When President Bush signed into law the Financial Institutions Reform, Recovery and Enforcement Act (FIRREA) on August 9, 1989, he promised that the bailout legislation for savings and loans would “safeguard and stabilize America’s financial system and put in place permanent reforms so these problems will never happen again.” Less than 18 months later, disturbing predictions of a possible crisis among U.S. banks have raised doubts about the administration’s ability to deliver on its promise of “never again.”
Although there is considerable disagreement about the state of the banking industry’s health, there is enough unsettling news to cause many taxpayers to take notice. Bank failures increased dramatically during the 1980s. Between 1945 and 1980, bank failures averaged fewer than five per year. In only four of those years (1975, 1976, 1979, and 1980) did 10 or more banks fail. Between 1981 and 1989, however, the average annual number of bank failures jumped to 114.(1) The changes in the bank failure rate between 1955 and 1990 are illustrated in Figure 1. Credit quality represents a serious problem for a significant number of banks. Those industry trends become even more disturbing when they are coupled with newsmaking events such as the failure of the Bank of New England, Chase Manhattan’s recent decision to cut 5,000 jobs while setting aside $850 million to cover bad loans, or the recent prediction by the Congressional Budget Office that the Bank Insurance Fund will become insolvent sometime in 1992. Year‐end financial statements from the nation’s banks will be examined with uncommon interest in the coming months, and the Federal Deposit Insurance Corporation’s reserve position will be watched closely in an effort to ascertain the insurance fund’s financial health.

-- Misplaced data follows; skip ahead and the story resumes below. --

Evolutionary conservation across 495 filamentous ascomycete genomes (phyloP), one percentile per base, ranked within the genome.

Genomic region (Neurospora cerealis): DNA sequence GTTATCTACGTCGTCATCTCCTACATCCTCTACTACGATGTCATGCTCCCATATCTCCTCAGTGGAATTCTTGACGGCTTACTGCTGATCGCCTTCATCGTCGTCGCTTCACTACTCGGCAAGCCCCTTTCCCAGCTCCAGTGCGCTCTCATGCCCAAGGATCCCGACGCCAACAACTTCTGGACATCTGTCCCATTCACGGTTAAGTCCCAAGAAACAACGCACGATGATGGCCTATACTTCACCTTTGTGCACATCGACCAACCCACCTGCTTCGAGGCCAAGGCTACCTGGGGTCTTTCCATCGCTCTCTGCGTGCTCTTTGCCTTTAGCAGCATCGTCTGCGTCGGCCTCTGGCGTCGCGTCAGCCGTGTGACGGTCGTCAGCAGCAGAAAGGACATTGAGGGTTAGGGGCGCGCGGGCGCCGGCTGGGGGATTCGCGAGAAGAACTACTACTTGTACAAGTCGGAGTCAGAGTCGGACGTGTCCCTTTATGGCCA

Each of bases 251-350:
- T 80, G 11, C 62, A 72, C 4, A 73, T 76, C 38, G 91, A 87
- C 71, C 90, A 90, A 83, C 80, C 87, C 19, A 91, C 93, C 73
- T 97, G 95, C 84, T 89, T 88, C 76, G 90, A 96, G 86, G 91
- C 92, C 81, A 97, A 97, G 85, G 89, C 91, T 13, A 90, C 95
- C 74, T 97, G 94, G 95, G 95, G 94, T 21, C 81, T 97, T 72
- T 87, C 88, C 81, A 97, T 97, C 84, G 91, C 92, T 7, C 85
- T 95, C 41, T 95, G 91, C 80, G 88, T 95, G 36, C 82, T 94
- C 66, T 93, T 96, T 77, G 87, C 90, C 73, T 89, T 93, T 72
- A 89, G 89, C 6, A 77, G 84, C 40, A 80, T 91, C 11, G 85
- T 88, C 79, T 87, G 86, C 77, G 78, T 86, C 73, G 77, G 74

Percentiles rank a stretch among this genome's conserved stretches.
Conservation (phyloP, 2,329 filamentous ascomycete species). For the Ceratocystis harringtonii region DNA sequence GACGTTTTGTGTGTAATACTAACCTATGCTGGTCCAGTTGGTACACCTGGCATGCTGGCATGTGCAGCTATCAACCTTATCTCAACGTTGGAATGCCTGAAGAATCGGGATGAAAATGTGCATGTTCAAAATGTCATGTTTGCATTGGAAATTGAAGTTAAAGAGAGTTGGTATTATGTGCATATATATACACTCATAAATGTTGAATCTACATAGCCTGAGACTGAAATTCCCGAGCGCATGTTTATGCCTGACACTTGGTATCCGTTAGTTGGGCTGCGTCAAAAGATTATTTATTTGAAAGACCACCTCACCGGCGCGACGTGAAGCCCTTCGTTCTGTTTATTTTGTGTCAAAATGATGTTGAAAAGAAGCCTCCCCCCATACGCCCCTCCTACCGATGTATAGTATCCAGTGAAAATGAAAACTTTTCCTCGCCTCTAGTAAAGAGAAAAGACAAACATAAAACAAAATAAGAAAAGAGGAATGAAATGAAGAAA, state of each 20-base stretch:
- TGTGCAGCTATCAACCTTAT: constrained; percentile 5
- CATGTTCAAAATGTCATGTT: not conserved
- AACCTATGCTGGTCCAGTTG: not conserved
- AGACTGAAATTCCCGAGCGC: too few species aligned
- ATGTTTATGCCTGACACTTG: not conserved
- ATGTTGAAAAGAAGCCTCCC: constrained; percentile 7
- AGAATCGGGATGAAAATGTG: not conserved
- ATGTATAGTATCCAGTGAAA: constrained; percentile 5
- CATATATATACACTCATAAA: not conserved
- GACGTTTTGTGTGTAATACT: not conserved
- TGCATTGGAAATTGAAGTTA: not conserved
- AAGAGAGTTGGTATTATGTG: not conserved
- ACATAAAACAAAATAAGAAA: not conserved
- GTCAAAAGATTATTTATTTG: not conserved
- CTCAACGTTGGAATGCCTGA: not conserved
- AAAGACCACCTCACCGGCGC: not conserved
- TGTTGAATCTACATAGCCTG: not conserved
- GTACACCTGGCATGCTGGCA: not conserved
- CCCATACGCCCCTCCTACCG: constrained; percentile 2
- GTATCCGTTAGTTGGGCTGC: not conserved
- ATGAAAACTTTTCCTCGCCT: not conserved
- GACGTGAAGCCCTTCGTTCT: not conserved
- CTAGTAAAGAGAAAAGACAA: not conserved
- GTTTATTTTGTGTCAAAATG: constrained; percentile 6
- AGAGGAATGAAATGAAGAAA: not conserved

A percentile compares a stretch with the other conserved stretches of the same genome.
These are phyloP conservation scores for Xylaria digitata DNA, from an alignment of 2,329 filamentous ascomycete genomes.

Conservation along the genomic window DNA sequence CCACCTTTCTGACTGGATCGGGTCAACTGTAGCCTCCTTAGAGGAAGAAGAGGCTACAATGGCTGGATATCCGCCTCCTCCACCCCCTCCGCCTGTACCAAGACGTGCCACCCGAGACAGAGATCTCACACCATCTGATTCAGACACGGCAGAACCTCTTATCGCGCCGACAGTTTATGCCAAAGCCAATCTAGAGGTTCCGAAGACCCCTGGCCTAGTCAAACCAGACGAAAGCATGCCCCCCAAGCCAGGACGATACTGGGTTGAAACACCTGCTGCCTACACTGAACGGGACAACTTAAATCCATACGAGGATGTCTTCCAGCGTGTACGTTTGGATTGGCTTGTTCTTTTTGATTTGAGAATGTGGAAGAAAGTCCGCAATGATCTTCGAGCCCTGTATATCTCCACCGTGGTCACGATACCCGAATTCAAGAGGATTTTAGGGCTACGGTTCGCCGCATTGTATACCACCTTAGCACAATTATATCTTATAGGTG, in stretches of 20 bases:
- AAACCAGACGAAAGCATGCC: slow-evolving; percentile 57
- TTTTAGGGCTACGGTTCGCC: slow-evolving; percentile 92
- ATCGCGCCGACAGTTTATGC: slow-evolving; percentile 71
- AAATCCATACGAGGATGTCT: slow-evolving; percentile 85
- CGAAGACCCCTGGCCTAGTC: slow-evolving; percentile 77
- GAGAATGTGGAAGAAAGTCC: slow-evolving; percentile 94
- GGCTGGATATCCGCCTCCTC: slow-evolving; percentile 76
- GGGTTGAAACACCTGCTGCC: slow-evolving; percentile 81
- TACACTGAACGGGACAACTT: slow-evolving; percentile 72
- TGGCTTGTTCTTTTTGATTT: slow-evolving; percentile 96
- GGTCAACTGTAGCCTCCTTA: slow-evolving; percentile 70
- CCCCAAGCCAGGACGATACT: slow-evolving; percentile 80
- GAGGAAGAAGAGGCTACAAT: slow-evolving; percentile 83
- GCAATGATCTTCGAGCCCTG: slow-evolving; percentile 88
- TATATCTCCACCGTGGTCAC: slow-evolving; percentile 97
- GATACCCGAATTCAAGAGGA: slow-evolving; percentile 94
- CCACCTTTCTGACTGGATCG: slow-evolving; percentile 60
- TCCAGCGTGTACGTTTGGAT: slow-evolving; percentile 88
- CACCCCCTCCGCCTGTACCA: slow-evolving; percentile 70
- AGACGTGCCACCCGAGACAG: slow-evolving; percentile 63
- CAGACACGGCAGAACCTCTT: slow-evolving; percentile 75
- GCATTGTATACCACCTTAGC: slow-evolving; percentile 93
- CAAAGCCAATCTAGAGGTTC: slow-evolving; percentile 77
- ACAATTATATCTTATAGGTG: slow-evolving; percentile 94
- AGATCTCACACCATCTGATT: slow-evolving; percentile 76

The bad news coming from the banking industry will also draw attention to the Treasury Department’s recently released report on deposit insurance reform. Mandated by FIRREA, the report offers a blueprint for broad reform of the regulatory structure of the financial services sector, and alternative proposals from both Congress and the industries affected have already begun to appear. All such suggestions for reform must be carefully evaluated, however. If policymakers are to prevent the deteriorating condition of the banking industry from developing into a sequel to the S&L crisis, reform must address the fundamental problems facing the nation’s banks. Taxpayers must not be satisfied with halfway, patch‐up measures.
This paper describes four broad criteria against which alternative reform proposals should be judged. But first, the fundamental sources of the banking industry’s malaise are identified.